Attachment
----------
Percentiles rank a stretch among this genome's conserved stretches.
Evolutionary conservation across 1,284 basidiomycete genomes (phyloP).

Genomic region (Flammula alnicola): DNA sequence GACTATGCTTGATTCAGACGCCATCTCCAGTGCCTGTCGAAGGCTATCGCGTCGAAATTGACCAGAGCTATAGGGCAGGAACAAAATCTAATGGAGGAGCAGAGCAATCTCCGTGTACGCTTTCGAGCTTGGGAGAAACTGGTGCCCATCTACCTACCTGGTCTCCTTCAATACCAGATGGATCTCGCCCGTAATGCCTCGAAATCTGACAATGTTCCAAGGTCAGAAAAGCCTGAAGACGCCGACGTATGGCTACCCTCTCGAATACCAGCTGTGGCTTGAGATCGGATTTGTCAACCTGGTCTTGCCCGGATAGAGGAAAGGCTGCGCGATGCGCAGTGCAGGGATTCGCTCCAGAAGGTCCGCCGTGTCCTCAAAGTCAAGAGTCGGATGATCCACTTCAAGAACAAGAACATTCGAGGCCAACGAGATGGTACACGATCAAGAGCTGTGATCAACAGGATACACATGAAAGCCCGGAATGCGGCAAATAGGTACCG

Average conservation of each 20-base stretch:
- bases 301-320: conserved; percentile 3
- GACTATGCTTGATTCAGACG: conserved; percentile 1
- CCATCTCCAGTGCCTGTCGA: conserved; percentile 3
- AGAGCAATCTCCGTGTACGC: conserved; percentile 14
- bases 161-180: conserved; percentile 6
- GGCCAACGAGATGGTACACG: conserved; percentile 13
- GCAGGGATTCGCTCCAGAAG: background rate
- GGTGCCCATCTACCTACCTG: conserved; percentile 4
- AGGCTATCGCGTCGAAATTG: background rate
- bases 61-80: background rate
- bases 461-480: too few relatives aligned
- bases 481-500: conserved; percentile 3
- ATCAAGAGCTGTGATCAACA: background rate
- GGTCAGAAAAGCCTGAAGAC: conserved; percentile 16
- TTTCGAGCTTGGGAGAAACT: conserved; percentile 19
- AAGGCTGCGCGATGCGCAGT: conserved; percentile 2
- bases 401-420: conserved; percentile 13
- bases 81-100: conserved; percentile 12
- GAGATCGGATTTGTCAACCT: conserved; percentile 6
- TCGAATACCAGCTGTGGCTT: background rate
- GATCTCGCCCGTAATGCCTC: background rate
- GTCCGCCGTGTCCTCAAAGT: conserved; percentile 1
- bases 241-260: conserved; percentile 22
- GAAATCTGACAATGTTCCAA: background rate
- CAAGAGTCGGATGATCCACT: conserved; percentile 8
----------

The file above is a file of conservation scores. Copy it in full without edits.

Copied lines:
Percentiles rank a stretch among this genome's conserved stretches.
Evolutionary conservation across 1,284 basidiomycete genomes (phyloP).

Genomic region (Flammula alnicola): DNA sequence GACTATGCTTGATTCAGACGCCATCTCCAGTGCCTGTCGAAGGCTATCGCGTCGAAATTGACCAGAGCTATAGGGCAGGAACAAAATCTAATGGAGGAGCAGAGCAATCTCCGTGTACGCTTTCGAGCTTGGGAGAAACTGGTGCCCATCTACCTACCTGGTCTCCTTCAATACCAGATGGATCTCGCCCGTAATGCCTCGAAATCTGACAATGTTCCAAGGTCAGAAAAGCCTGAAGACGCCGACGTATGGCTACCCTCTCGAATACCAGCTGTGGCTTGAGATCGGATTTGTCAACCTGGTCTTGCCCGGATAGAGGAAAGGCTGCGCGATGCGCAGTGCAGGGATTCGCTCCAGAAGGTCCGCCGTGTCCTCAAAGTCAAGAGTCGGATGATCCACTTCAAGAACAAGAACATTCGAGGCCAACGAGATGGTACACGATCAAGAGCTGTGATCAACAGGATACACATGAAAGCCCGGAATGCGGCAAATAGGTACCG

Average conservation of each 20-base stretch:
- bases 301-320: conserved; percentile 3
- GACTATGCTTGATTCAGACG: conserved; percentile 1
- CCATCTCCAGTGCCTGTCGA: conserved; percentile 3
- AGAGCAATCTCCGTGTACGC: conserved; percentile 14
- bases 161-180: conserved; percentile 6
- GGCCAACGAGATGGTACACG: conserved; percentile 13
- GCAGGGATTCGCTCCAGAAG: background rate
- GGTGCCCATCTACCTACCTG: conserved; percentile 4
- AGGCTATCGCGTCGAAATTG: background rate
- bases 61-80: background rate
- bases 461-480: too few relatives aligned
- bases 481-500: conserved; percentile 3
- ATCAAGAGCTGTGATCAACA: background rate
- GGTCAGAAAAGCCTGAAGAC: conserved; percentile 16
- TTTCGAGCTTGGGAGAAACT: conserved; percentile 19
- AAGGCTGCGCGATGCGCAGT: conserved; percentile 2
- bases 401-420: conserved; percentile 13
- bases 81-100: conserved; percentile 12
- GAGATCGGATTTGTCAACCT: conserved; percentile 6
- TCGAATACCAGCTGTGGCTT: background rate
- GATCTCGCCCGTAATGCCTC: background rate
- GTCCGCCGTGTCCTCAAAGT: conserved; percentile 1
- bases 241-260: conserved; percentile 22
- GAAATCTGACAATGTTCCAA: background rate
- CAAGAGTCGGATGATCCACT: conserved; percentile 8